“No person knows better than you do that the domination of England is the sole and blighting curse of this country. It is the incubus that sits on our energies, stops the pulsation of the nation’s heart and leaves to Ireland not gay vitality but horrid the convulsions of a troubled dream.” –Daniel O’Connell
Eighteen years after refusing to take the Oath of Supremacy, Daniel O’Connell – The Great Emancipator – dies in Genoa at age 71. O’Connell was the prime mover in attaining Catholic Emancipation – allowing Catholics to sit in Parliament.
Daniel O’Connell was born in Cahirciveen, Co Kerry. O’Connell would go on to be one of the most important figures in Irish political and Catholic civil rights history.
O’Connell was a prominent politician and fine orator who drew huge crowds. His actions, and the concerns of Prime Minister Duke of Wellington (born Dublin 1769) that the continued refusal to provide the vote to Catholics would generate further unrest ensured the passing of the Catholic Emancipation Act. O’Connell was so popular that King George IV complained ‘O’Connell! God damn the scoundrel.’ Oh, the Duke of Wellington is King of England, O’Connell is King of Ireland and I suppose I am only considered as Dean of Windsor’.
Daniel O’Connell originally won a by-election in Co Clare in 1828 defeating William Vesey Fitzgerald, but was not allowed to take his seat refusing to swear an Oath of Supremacy that was incompatible with his Catholic faith.
While making a pilgrimage to the Eternal City of Rome, O’Connell died of “softening of the brain”, but not before imparting to his doctor, Fr Miley, these parting words: “My body to Ireland, my heart to Rome, and my soul to heaven. His heart was buried in Rome (at Sant’Agata dei Goti, then the chapel of the Irish College), and his body was eventually brought back to Dublin and now rests in the magnificently restored mausoleum in Glasnevin Cemetery, surrounded by the last remains of family, friends and supporters, and topped off by the round tower which dominates the skyline of the cemetery.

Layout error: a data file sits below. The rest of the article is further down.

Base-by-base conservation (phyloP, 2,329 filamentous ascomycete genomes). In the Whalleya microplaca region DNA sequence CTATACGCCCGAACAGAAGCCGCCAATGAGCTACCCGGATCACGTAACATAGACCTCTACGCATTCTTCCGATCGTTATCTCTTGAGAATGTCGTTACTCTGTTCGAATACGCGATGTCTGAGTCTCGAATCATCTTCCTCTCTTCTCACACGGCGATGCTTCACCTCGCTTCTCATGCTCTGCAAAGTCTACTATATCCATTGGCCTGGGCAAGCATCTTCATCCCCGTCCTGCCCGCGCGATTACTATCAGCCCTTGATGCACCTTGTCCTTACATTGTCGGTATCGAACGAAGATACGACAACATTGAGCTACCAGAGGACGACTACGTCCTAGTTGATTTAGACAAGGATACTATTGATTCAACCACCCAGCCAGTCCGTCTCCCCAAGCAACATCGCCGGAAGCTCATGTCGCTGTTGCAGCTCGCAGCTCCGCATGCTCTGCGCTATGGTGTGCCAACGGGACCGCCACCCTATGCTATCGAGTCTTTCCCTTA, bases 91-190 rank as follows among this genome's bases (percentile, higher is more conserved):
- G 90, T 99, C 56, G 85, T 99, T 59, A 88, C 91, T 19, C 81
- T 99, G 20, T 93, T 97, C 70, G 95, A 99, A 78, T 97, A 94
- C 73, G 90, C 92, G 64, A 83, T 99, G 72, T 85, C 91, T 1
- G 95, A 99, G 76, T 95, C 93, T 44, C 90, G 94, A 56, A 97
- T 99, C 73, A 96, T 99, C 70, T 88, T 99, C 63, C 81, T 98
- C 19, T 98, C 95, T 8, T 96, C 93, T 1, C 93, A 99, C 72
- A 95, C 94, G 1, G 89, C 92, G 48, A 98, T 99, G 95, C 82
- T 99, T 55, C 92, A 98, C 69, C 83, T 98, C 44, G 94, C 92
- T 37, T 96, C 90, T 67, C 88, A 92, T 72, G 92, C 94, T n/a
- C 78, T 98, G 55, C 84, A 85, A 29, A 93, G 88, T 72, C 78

Sant’Agata herself was a martyr who had both her breasts cut off because she declined to renounce her religion – a macabre event commemorated on the front of the church in a relief, dated 1729, which depicts one of the severed breasts on a plate. Nevertheless, the church dedicated to Agata was a fitting last resting place for another displaced organ: the heart of Daniel O’Connell. On September 17, 1927 when, in the process of moving out of St Agata dei Goti to new premises, the casket and the heart of one of Ireland’s most famous sons had vanished. Daniel O’Connell’s missing heart became a church secret.
Photo: Photo: The crypt of Daniel O’Connell, Glasnevin Cemetery, Photography by Andy Sheridan